Candyman saw moderate box office success beating out a Star Trek sequel and The Addams Family in yearly tallies for 1992.

Friday Flicks: Candyman

Two sequels Candyman: Farewell to the Flesh and Candyman: Day of the Dead would continue the hook-hand legacy but to lesser accolades.

In 2020, Candyman has become a horror classic. What started out as concern ended up being inspirational. Todd’s mythical monster has become a part of black cinematic history as the first black supernatural murderer portrayed onscreen.

In defence of Candyman 2: Farewell to the Flesh

Tananarive Due, a producer on Shudder’s documentary Horror Noire: A History of Black Horror,  said in an article about influential black horror films, “Tony Todd scared the crap out of the whole world. People are still scared to say ‘Candyman’ five times today. Like Jordan Peele said in the documentary — that we can be the Freddy [Krueger] in a movie is huge.”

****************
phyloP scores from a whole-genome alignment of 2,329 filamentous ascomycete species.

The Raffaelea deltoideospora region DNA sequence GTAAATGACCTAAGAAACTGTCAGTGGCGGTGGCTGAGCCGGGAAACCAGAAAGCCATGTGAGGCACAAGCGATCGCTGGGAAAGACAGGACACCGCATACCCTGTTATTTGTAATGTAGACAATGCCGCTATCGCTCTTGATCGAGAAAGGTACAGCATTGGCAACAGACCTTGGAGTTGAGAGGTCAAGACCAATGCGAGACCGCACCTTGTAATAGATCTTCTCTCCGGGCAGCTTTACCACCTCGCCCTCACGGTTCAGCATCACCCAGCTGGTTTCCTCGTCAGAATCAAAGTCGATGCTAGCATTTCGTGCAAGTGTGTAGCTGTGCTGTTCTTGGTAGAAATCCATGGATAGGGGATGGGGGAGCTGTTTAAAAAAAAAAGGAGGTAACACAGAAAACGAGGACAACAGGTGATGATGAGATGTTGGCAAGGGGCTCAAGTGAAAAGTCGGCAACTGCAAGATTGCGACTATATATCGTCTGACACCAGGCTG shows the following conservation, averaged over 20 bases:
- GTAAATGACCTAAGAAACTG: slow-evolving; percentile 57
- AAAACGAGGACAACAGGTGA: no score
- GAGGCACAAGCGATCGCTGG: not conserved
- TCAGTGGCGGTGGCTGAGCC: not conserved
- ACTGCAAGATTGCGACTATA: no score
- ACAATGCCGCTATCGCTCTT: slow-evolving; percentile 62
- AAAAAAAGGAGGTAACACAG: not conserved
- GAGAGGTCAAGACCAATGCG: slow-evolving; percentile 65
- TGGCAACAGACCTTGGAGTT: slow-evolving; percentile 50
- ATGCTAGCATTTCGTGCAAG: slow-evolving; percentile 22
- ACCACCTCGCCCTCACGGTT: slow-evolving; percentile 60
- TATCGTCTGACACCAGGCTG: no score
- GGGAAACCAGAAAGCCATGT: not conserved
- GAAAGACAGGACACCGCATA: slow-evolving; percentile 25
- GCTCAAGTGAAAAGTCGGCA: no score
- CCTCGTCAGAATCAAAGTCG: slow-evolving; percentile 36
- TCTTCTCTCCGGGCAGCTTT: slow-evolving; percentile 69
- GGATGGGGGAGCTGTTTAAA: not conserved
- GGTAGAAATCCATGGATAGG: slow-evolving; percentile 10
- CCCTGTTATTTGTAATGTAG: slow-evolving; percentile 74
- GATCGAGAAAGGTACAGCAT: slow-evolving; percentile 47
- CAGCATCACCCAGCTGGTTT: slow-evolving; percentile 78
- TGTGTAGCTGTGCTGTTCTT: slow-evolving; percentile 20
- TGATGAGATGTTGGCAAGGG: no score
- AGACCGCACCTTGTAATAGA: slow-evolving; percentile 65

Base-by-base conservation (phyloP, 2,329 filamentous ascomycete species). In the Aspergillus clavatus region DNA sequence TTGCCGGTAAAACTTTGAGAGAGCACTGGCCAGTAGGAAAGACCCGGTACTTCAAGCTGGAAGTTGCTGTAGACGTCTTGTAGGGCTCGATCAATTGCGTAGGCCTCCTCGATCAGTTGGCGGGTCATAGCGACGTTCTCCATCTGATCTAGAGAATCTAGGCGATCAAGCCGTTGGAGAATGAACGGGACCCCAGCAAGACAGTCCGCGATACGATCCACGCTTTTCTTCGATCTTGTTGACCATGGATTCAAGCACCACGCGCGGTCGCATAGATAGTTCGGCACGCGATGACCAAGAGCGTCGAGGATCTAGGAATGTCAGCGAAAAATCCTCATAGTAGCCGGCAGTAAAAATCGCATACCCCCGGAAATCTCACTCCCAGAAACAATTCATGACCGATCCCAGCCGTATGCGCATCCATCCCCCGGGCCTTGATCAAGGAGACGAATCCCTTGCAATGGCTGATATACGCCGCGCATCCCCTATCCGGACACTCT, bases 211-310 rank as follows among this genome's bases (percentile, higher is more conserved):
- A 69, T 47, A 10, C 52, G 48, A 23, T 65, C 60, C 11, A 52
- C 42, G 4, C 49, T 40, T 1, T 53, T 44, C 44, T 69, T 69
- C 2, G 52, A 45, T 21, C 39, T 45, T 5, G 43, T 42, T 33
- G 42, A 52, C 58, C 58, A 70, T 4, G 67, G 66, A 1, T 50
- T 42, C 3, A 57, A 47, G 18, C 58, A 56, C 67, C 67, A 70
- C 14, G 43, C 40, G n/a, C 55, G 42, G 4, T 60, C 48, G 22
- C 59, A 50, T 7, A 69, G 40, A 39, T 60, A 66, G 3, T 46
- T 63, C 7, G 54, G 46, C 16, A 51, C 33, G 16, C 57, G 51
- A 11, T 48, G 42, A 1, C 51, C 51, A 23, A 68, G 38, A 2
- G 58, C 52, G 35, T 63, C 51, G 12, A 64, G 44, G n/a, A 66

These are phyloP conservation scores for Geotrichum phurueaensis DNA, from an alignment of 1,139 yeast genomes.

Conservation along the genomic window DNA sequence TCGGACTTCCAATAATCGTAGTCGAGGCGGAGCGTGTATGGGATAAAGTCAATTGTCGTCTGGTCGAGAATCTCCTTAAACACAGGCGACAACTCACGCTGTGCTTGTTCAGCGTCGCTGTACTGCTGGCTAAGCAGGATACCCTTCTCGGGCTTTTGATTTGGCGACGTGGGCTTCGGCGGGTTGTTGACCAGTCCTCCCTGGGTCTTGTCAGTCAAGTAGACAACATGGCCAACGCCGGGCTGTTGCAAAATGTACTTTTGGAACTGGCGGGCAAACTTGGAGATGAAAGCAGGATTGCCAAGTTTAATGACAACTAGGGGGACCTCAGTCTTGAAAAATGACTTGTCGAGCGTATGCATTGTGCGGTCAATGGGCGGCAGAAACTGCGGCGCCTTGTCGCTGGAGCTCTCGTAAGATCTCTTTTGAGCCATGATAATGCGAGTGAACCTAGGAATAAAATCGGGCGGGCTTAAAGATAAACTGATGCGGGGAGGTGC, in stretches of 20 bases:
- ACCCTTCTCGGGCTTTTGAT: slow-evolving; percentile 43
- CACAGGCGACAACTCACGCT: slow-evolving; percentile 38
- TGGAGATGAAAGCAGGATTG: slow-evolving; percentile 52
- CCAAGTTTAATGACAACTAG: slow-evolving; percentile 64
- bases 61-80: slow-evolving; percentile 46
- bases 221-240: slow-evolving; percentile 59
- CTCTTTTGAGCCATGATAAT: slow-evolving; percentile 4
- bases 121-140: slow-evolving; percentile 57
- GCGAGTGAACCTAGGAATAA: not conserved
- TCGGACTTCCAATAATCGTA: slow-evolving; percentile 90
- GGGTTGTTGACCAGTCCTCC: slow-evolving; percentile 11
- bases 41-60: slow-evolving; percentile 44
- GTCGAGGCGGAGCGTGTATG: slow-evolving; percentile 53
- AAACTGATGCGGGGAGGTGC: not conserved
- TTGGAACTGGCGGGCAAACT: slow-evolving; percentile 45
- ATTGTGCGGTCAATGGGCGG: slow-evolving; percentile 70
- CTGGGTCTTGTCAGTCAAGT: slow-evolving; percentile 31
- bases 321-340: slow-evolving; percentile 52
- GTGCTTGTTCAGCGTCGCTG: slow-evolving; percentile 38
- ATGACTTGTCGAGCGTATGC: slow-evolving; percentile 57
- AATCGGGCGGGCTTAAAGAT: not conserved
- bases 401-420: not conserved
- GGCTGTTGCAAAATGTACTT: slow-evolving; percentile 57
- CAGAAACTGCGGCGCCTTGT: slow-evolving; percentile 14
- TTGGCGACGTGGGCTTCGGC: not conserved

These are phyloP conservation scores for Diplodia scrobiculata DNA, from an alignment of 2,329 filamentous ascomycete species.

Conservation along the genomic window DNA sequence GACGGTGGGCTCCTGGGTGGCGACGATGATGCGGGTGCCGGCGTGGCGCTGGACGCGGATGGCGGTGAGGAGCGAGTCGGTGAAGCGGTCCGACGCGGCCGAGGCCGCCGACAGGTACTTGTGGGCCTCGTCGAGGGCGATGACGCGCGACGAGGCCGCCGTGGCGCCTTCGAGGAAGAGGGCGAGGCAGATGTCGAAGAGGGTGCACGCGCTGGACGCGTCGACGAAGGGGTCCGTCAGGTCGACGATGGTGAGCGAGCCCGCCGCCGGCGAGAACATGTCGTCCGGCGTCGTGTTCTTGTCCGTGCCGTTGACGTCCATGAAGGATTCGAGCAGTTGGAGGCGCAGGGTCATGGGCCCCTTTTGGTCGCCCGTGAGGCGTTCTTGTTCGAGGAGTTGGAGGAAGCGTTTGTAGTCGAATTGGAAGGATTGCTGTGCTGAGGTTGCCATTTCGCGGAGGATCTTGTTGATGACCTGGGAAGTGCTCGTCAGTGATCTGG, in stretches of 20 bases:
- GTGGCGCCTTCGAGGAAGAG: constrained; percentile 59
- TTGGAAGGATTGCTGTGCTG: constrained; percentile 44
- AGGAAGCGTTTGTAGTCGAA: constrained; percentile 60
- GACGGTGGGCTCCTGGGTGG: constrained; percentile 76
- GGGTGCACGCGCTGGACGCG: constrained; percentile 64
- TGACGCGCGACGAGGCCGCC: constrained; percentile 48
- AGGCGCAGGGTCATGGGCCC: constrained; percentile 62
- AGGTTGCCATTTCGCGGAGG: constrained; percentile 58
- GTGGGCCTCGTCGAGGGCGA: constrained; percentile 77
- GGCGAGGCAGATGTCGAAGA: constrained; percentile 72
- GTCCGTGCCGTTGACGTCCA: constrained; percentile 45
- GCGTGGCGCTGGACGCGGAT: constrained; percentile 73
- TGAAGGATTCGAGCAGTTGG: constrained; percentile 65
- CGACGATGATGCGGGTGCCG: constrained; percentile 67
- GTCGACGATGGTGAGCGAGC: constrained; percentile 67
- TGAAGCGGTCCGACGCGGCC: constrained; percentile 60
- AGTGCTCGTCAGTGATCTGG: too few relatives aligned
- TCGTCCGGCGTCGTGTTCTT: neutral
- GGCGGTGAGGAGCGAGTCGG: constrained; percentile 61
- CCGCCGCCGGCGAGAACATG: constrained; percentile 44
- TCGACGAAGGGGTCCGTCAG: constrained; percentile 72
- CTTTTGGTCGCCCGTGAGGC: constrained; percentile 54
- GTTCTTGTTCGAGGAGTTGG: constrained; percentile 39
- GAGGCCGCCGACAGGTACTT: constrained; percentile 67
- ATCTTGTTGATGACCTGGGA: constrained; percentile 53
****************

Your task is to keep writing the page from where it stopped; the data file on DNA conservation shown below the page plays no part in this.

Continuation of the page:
Almost 30 years later Peele is producing a direct sequel to the original but this time with a team of African American creators. Yahya Abdul-Mateen II takes the lead and Nia DaCosta directs.

Image result for candyman

“There is definitely a sense of taking ownership, and telling a Black story about Black people,” said DaCosta to Empire. “It was very important for all of us to have our main character be Black, and for this experience to be through the Black lens. Let’s make sure we change the lens now.”

That lens is probably more important today than it ever was. Black creators who grew up with minimal media heroes are fixing large discrepancies in Hollywood’s backlog. It feels like this generation of black artists are at the nexus of change which will lead to responsible and truthful stories about minorities.

“My connection with Candyman is pretty simple,” said Peele. “It was one of the few movies that explored any aspect of the black experience in the horror genre in the ’90s, when I was growing up. It was an iconic example to me of representation in the genre and a movie that inspired me.”

All three original Candyman movies are currently available to stream.